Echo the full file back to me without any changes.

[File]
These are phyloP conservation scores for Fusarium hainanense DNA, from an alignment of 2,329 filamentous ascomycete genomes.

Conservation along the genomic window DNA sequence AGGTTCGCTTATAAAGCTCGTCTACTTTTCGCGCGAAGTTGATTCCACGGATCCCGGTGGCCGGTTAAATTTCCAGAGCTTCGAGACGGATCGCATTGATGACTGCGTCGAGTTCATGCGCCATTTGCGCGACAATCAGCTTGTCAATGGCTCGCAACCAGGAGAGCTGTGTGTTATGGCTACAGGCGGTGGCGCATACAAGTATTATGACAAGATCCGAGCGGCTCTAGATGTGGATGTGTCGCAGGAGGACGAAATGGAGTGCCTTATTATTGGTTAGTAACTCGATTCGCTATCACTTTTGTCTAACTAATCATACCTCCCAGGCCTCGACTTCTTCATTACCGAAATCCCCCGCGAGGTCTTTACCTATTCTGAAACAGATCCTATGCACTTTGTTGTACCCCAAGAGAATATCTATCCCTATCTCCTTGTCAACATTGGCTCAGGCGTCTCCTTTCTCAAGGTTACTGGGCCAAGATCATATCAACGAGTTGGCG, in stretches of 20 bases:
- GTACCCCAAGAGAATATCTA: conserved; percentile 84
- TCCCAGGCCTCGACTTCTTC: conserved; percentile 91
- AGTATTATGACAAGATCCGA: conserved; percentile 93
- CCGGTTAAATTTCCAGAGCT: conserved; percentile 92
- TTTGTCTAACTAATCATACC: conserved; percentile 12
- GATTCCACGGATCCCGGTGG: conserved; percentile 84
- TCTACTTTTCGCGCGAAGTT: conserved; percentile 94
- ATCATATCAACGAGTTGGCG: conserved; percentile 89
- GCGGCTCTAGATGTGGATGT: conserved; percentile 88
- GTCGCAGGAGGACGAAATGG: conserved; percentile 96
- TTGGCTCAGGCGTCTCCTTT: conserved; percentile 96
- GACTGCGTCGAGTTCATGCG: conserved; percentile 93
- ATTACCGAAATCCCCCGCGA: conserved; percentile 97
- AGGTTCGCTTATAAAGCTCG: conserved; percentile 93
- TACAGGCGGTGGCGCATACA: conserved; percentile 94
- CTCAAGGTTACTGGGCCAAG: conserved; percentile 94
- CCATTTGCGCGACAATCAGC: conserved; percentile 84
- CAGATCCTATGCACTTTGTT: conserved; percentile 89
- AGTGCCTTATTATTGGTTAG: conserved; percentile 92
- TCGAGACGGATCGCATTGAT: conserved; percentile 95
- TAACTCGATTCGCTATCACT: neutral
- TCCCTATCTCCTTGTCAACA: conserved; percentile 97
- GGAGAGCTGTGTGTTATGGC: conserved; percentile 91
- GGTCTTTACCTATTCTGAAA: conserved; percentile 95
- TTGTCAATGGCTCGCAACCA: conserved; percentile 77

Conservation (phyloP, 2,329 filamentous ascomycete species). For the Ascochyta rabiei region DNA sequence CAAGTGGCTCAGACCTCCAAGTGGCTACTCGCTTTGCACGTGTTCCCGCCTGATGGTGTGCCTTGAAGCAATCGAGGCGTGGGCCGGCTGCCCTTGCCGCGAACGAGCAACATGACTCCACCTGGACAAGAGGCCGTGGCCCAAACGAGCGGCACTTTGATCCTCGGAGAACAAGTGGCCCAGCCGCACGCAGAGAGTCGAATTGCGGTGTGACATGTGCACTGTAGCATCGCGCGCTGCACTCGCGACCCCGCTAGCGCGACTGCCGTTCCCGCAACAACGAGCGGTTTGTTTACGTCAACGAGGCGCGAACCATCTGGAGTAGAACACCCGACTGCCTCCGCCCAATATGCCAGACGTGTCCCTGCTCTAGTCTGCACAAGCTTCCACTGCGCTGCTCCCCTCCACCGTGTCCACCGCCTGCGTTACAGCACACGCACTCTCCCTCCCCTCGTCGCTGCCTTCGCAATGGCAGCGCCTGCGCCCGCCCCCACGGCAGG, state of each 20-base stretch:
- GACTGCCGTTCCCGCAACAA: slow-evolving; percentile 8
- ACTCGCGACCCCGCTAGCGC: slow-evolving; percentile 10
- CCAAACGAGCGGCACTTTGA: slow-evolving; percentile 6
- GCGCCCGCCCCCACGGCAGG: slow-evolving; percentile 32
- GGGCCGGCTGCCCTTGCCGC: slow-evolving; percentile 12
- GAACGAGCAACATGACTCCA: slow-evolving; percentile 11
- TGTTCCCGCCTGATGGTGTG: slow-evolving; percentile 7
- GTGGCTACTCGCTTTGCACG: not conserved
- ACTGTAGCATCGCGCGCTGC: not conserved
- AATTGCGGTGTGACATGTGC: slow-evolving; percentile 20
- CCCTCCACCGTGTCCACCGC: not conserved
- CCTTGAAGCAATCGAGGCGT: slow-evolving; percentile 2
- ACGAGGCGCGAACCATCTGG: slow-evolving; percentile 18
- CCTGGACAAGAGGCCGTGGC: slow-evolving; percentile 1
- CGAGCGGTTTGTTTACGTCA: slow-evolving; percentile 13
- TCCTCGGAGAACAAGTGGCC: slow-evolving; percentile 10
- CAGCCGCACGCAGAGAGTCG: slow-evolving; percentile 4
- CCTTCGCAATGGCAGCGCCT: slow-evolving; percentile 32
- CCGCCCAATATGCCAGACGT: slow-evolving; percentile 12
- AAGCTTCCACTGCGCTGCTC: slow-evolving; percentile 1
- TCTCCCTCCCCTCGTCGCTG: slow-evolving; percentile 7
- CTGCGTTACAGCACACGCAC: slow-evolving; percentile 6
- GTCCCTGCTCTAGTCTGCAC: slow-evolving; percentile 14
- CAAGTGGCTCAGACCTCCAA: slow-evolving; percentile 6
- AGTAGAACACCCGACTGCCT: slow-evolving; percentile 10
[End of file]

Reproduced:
These are phyloP conservation scores for Fusarium hainanense DNA, from an alignment of 2,329 filamentous ascomycete genomes.

Conservation along the genomic window DNA sequence AGGTTCGCTTATAAAGCTCGTCTACTTTTCGCGCGAAGTTGATTCCACGGATCCCGGTGGCCGGTTAAATTTCCAGAGCTTCGAGACGGATCGCATTGATGACTGCGTCGAGTTCATGCGCCATTTGCGCGACAATCAGCTTGTCAATGGCTCGCAACCAGGAGAGCTGTGTGTTATGGCTACAGGCGGTGGCGCATACAAGTATTATGACAAGATCCGAGCGGCTCTAGATGTGGATGTGTCGCAGGAGGACGAAATGGAGTGCCTTATTATTGGTTAGTAACTCGATTCGCTATCACTTTTGTCTAACTAATCATACCTCCCAGGCCTCGACTTCTTCATTACCGAAATCCCCCGCGAGGTCTTTACCTATTCTGAAACAGATCCTATGCACTTTGTTGTACCCCAAGAGAATATCTATCCCTATCTCCTTGTCAACATTGGCTCAGGCGTCTCCTTTCTCAAGGTTACTGGGCCAAGATCATATCAACGAGTTGGCG, in stretches of 20 bases:
- GTACCCCAAGAGAATATCTA: conserved; percentile 84
- TCCCAGGCCTCGACTTCTTC: conserved; percentile 91
- AGTATTATGACAAGATCCGA: conserved; percentile 93
- CCGGTTAAATTTCCAGAGCT: conserved; percentile 92
- TTTGTCTAACTAATCATACC: conserved; percentile 12
- GATTCCACGGATCCCGGTGG: conserved; percentile 84
- TCTACTTTTCGCGCGAAGTT: conserved; percentile 94
- ATCATATCAACGAGTTGGCG: conserved; percentile 89
- GCGGCTCTAGATGTGGATGT: conserved; percentile 88
- GTCGCAGGAGGACGAAATGG: conserved; percentile 96
- TTGGCTCAGGCGTCTCCTTT: conserved; percentile 96
- GACTGCGTCGAGTTCATGCG: conserved; percentile 93
- ATTACCGAAATCCCCCGCGA: conserved; percentile 97
- AGGTTCGCTTATAAAGCTCG: conserved; percentile 93
- TACAGGCGGTGGCGCATACA: conserved; percentile 94
- CTCAAGGTTACTGGGCCAAG: conserved; percentile 94
- CCATTTGCGCGACAATCAGC: conserved; percentile 84
- CAGATCCTATGCACTTTGTT: conserved; percentile 89
- AGTGCCTTATTATTGGTTAG: conserved; percentile 92
- TCGAGACGGATCGCATTGAT: conserved; percentile 95
- TAACTCGATTCGCTATCACT: neutral
- TCCCTATCTCCTTGTCAACA: conserved; percentile 97
- GGAGAGCTGTGTGTTATGGC: conserved; percentile 91
- GGTCTTTACCTATTCTGAAA: conserved; percentile 95
- TTGTCAATGGCTCGCAACCA: conserved; percentile 77

Conservation (phyloP, 2,329 filamentous ascomycete species). For the Ascochyta rabiei region DNA sequence CAAGTGGCTCAGACCTCCAAGTGGCTACTCGCTTTGCACGTGTTCCCGCCTGATGGTGTGCCTTGAAGCAATCGAGGCGTGGGCCGGCTGCCCTTGCCGCGAACGAGCAACATGACTCCACCTGGACAAGAGGCCGTGGCCCAAACGAGCGGCACTTTGATCCTCGGAGAACAAGTGGCCCAGCCGCACGCAGAGAGTCGAATTGCGGTGTGACATGTGCACTGTAGCATCGCGCGCTGCACTCGCGACCCCGCTAGCGCGACTGCCGTTCCCGCAACAACGAGCGGTTTGTTTACGTCAACGAGGCGCGAACCATCTGGAGTAGAACACCCGACTGCCTCCGCCCAATATGCCAGACGTGTCCCTGCTCTAGTCTGCACAAGCTTCCACTGCGCTGCTCCCCTCCACCGTGTCCACCGCCTGCGTTACAGCACACGCACTCTCCCTCCCCTCGTCGCTGCCTTCGCAATGGCAGCGCCTGCGCCCGCCCCCACGGCAGG, state of each 20-base stretch:
- GACTGCCGTTCCCGCAACAA: slow-evolving; percentile 8
- ACTCGCGACCCCGCTAGCGC: slow-evolving; percentile 10
- CCAAACGAGCGGCACTTTGA: slow-evolving; percentile 6
- GCGCCCGCCCCCACGGCAGG: slow-evolving; percentile 32
- GGGCCGGCTGCCCTTGCCGC: slow-evolving; percentile 12
- GAACGAGCAACATGACTCCA: slow-evolving; percentile 11
- TGTTCCCGCCTGATGGTGTG: slow-evolving; percentile 7
- GTGGCTACTCGCTTTGCACG: not conserved
- ACTGTAGCATCGCGCGCTGC: not conserved
- AATTGCGGTGTGACATGTGC: slow-evolving; percentile 20
- CCCTCCACCGTGTCCACCGC: not conserved
- CCTTGAAGCAATCGAGGCGT: slow-evolving; percentile 2
- ACGAGGCGCGAACCATCTGG: slow-evolving; percentile 18
- CCTGGACAAGAGGCCGTGGC: slow-evolving; percentile 1
- CGAGCGGTTTGTTTACGTCA: slow-evolving; percentile 13
- TCCTCGGAGAACAAGTGGCC: slow-evolving; percentile 10
- CAGCCGCACGCAGAGAGTCG: slow-evolving; percentile 4
- CCTTCGCAATGGCAGCGCCT: slow-evolving; percentile 32
- CCGCCCAATATGCCAGACGT: slow-evolving; percentile 12
- AAGCTTCCACTGCGCTGCTC: slow-evolving; percentile 1
- TCTCCCTCCCCTCGTCGCTG: slow-evolving; percentile 7
- CTGCGTTACAGCACACGCAC: slow-evolving; percentile 6
- GTCCCTGCTCTAGTCTGCAC: slow-evolving; percentile 14
- CAAGTGGCTCAGACCTCCAA: slow-evolving; percentile 6
- AGTAGAACACCCGACTGCCT: slow-evolving; percentile 10